As the excitement for the Olympic Games starts to build, many companies will be turning their minds to the impact this great event will have on their businesses and workforce, especially those in London. While there will be considerable effort to keep the city moving for commuters there is no doubt that the daily journey to and from work will be affected as will business meetings.
Last year the British Government started urging businesses in the capital to look at remote working in preparation for the Olympics. Ministers asked them to look at ways of encouraging their workforce to use different modes of transport into work (on bike or foot), or to stay at home, avoiding delays and thus the impact on a productive working day.
To achieve this many will utilise the wonders of cloud computing with access to remote files and ability to share information with colleagues. One would imagine that many IT departments have already set up safe and secure private clouds and connections to protect company data and information that is being accessed remotely.
And many will take this a step further by setting up VoIP communications to enable staff to participate in telephone calls and video conferencing at a much reduced cost. However, in what is anticipated to be a last minute rush to free up resources and increase efficiencies many businesses will overlook the fact that VoIP security is just important as data security and fail to implement the appropriate safeguards. This risk is exacerbated by the fact that there are still some system integrators and even VoIP service providers that have not yet grasped its importance.
It is likely that criminals will take advantage of this exceptionally busy time to carry out a number of organized attacks on businesses. Poorly protected VoIP systems are especially vulnerable. There are a variety of tools that can be downloaded and/or purchased in Europe to attack VoIP networks as well as cellular networks and they are relatively cheap and easy to use for the motivated criminal.
The risks range from hacking of both IP and GSM networks to eavesdrop crucial business conversations, (despite the various operator’s assurances cellular networks are demonstrably vulnerable), through running tools such as SIP Vicious that scans the Internet and locates unsecured IP phone systems. These systems are then targeted with call fraud attacks. Call fraud attacks are a growing problem with some attackers running premium rate frauds which can cost the victim thousands or pounds.
These frauds operate by setting up a premium rate number in a country with a poorly regulated telecoms service, then forcing a compromised VoIP system to make multiple calls to that number and pocketing the profit. Call frauds are often not noticed until the businesses are presented with a substantial communications bill at the end of the month.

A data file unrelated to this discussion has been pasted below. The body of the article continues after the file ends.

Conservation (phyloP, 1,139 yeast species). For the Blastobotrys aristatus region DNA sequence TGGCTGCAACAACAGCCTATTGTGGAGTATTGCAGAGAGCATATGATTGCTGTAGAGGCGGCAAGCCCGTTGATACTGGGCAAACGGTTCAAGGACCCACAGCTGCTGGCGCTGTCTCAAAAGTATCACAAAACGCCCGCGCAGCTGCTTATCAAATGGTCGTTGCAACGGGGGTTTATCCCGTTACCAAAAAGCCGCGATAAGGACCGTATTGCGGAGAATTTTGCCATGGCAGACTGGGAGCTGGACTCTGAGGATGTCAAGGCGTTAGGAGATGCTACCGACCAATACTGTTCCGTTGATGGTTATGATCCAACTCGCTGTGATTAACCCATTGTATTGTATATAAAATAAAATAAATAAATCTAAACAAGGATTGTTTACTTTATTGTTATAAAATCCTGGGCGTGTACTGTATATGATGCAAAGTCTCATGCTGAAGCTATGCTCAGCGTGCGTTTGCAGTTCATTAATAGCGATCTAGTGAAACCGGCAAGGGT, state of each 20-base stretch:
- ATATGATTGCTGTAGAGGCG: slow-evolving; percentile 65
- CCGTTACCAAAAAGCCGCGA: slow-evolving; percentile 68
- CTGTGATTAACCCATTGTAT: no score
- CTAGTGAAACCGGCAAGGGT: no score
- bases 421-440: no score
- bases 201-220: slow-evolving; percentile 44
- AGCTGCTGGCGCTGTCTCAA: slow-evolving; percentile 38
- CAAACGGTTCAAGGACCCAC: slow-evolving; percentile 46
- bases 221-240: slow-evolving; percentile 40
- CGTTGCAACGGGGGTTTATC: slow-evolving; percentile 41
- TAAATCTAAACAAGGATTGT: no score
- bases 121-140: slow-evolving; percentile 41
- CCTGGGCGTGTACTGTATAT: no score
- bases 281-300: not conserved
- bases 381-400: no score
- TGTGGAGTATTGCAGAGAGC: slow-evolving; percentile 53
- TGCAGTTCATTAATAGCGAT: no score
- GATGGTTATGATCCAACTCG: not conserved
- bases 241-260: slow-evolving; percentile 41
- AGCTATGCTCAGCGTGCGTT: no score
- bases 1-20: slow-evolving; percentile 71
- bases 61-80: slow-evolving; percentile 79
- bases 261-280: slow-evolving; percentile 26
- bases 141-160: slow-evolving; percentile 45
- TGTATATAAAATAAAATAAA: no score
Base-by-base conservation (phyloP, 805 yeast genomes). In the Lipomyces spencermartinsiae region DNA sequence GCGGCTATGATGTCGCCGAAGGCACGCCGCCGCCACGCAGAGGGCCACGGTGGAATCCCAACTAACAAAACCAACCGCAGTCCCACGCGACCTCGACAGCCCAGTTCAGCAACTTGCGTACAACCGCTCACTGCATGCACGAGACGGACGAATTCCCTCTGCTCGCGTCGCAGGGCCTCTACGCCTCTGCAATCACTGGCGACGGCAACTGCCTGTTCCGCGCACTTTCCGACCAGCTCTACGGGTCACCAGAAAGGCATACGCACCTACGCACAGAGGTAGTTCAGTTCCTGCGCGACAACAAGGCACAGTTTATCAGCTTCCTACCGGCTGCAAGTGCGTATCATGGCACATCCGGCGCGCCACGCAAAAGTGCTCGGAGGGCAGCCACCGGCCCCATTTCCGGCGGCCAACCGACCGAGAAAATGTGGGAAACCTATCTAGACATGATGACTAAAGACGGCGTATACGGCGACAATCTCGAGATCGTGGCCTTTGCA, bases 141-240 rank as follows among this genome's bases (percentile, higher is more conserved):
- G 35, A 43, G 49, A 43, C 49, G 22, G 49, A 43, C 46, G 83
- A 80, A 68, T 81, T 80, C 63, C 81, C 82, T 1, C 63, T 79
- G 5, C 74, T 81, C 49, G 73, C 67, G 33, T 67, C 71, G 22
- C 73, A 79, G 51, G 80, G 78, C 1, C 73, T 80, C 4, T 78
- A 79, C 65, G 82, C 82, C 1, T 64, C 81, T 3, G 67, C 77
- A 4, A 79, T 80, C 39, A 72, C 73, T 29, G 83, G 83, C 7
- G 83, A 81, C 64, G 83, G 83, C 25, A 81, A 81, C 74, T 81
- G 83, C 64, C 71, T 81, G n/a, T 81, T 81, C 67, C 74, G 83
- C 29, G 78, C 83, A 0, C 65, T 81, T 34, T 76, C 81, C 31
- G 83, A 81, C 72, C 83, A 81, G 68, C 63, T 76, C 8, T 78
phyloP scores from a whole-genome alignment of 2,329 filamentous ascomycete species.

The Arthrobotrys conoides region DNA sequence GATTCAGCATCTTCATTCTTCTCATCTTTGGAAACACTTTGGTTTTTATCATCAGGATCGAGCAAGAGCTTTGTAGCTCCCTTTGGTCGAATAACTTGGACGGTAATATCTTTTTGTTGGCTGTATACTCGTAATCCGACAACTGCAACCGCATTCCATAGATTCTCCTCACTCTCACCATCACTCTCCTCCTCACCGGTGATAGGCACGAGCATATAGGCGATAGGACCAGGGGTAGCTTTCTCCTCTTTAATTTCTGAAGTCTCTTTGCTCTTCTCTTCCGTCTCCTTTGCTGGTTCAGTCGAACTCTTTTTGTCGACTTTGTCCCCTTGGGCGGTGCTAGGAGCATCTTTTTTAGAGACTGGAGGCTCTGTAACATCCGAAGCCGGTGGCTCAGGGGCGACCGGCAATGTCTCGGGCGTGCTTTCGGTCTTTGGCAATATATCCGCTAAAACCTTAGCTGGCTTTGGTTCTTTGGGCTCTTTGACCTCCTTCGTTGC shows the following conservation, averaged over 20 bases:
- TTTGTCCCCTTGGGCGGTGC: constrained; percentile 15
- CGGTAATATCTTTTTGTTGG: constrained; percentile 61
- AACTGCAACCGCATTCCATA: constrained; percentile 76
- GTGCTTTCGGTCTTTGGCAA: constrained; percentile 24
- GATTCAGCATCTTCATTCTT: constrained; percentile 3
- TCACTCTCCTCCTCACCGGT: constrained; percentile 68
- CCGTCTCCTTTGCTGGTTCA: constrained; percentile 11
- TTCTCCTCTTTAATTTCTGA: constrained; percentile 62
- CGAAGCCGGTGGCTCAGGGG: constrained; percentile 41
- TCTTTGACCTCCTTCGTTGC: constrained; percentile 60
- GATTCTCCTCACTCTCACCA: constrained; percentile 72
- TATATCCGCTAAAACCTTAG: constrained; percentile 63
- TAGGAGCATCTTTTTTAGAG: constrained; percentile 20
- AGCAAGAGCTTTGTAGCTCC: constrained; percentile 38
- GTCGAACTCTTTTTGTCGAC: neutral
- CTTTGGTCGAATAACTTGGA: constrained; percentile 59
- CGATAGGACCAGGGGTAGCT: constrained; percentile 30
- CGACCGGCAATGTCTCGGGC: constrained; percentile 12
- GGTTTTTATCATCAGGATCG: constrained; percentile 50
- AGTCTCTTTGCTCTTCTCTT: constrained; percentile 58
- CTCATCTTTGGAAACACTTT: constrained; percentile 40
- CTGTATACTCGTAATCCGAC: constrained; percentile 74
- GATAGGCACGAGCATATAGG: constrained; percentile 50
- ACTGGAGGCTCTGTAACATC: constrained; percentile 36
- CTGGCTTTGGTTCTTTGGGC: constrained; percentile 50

While these risks are real, good security practice can manage the risks and deliver the benefits or VoIP technology.
First of all secure your VoIP communications. No one would think of running data applications over an IP network without adequate security, VoIP needs at least the same level of security. The single most effective security measure is to employ a specialist SIP security gateway rather than relying on a standard data firewall. The security threats facing VoIP are application and protocol specific and need targeted countermeasures.
A general purpose firewall will not offer adequate protection against these threats, and worse, attempting to force VoIP through a Firewall can compromise data security. A good VoIP security gateway can protect VoIP services from IP level security threats and offer call fraud protection. In addition, when used with a suitable VoIP app the same security gateway can provide a low cost but effective call encryption service for mobile phones.
Secondly, ensure that your VoIP system integrator or service provider is aware of the security issues facing VoIP and offers realistic advice on how to counter the threats. Too many providers and integrators gloss over the problem or claim that they use dedicated links for SIP trunk services to avoid external attacks. This common response overlooks the fact that much of the benefit of VoIP is the flexibility it offers for remote and mobile working.
Security requires some investment, but compared with the benefits that VoIP can deliver, the investment is modest and affordable. A well designed VoIP Security product not only protects you from the risks of call fraud but also enables remote working and turns a mobile phone into a secure communications device.
You may be reading this and wondering why you haven’t heard about this before and, as such, should you really be taking it all that seriously? Like many security breaches VoIP security awareness is in its infancy and not many organisations want to hold their hands up to being attacked and sharing the costly ramifications with everyone. You can ignore the problem but are you willing to take the risk of leaving your business open to not only the loss of critical data and information but also the financial impact that such an attack could have?